Wooden spoons have been around ... oh, since sticks were invented, probably. How many other kitchen tools do you use that have changed so little since your grandmother's time?
Sure, you can find them made from bamboo or fancy wood. You can find them with holes in them, or made into unique shapes. But still, they're pretty much the same spoons.
My favorite wooden spoon is a unique shape, but it didn't start out that way. Years of pot-stirring changed its shape. It has lasted longer than many tools that were more expensive, and since then I've acquired even more wooden spoons. It's an unusual day in the kitchen when I don't use a wooden spoon to stir something.
But wooden spoons are useful for things other than stirring. Here are a few of my favorites.
When you make focaccia, you need to dimple the surface just before baking. If you don't want to get your fingers all greasy again, just use the handle of a wooden spoon to do the poking. And, bonus! It's kind of fun to randomly stab the dough.
There are probably times when you want to leave the lid of a pot slightly open during cooking, but trying to position a lid just-so on a pot isn't always easy. A wooden spoon in the pot or laid crosswise on the rim can serve to keep the lid vented. The great thing about using a wooden spoon is that it won't get hot, if you need to move it.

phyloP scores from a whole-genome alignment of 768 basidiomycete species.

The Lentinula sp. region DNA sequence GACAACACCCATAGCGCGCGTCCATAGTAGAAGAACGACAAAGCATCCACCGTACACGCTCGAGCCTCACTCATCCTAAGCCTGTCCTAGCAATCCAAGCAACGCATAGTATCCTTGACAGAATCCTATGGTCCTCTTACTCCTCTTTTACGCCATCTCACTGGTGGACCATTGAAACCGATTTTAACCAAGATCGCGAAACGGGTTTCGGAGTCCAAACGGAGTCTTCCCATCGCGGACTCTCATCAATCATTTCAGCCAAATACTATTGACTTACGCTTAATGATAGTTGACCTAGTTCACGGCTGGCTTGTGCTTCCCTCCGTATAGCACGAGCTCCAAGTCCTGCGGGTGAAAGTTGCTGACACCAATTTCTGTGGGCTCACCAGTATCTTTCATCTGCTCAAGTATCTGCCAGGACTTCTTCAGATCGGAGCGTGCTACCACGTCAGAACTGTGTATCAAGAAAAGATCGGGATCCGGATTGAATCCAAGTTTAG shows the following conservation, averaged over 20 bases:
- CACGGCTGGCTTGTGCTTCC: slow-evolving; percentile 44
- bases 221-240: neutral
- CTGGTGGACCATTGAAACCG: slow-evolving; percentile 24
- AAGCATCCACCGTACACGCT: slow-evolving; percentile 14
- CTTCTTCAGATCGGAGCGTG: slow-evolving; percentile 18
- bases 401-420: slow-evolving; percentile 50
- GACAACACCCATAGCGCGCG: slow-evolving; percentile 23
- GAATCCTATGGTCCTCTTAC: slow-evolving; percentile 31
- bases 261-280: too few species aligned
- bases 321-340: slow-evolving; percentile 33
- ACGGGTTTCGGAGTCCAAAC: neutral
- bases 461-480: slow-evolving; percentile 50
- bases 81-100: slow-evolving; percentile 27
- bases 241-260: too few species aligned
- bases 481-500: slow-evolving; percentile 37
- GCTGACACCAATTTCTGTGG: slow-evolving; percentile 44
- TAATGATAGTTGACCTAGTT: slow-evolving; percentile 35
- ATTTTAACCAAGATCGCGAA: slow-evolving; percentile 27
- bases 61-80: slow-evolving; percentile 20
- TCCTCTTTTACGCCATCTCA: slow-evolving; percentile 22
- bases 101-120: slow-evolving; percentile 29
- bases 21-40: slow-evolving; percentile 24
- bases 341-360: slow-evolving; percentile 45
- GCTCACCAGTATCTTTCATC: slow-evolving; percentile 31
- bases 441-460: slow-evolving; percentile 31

If you like making decorative foodstuffs, a wooden spoon can come in handy for shaping things. For example, parmesan crisps. You can roll them around the handle for a tube, drape them over the handle for taco-shaped crisps, or lay them on the spoon for gently curved bowls.
Other foods that start off soft and pliable - like ice cream cone shells, pizzelles, or krumkake - can be draped over a wooden spoon handle to create a fillable taco-like shape.
When a recipe calls for reducing a liquid by half (or any amount), how do you actually judge that reduction? If you're looking down into a pot, it's hard to judge the depth of liquid. But you can measure it. You don't need a ruler, though. Just dip the handle of your wooden spoon into the liquid, just like you use a dipstick to measure the oil in your car. Then mark the line - use a rubber band, or make a little mark with a food-safe marker. Or some liquids will stick to the handle well enough that you might not need to mark it at all.
Then, when you think you've reduced enough, just let that spoon take another dip and compare the new line to the old one.
It's a jar!
There's an old joke - when is a door not a door? When it's ajar. Sometimes you need to leave your oven door slightly ajar for a recipe, but if you're moving around in the kitchen, there's always a chance you'll bump the door and close it accidentally. A wooden spoon stuck in the door will keep it open.
Poke cakes were popular years ago, but I've noticed them coming back into fashion. The Jello-based poke cakes require stabbing with a fork or skewer, but the pudding-based poke cakes need larger holes. The handle of a wooden spoon is perfect for forming those holes.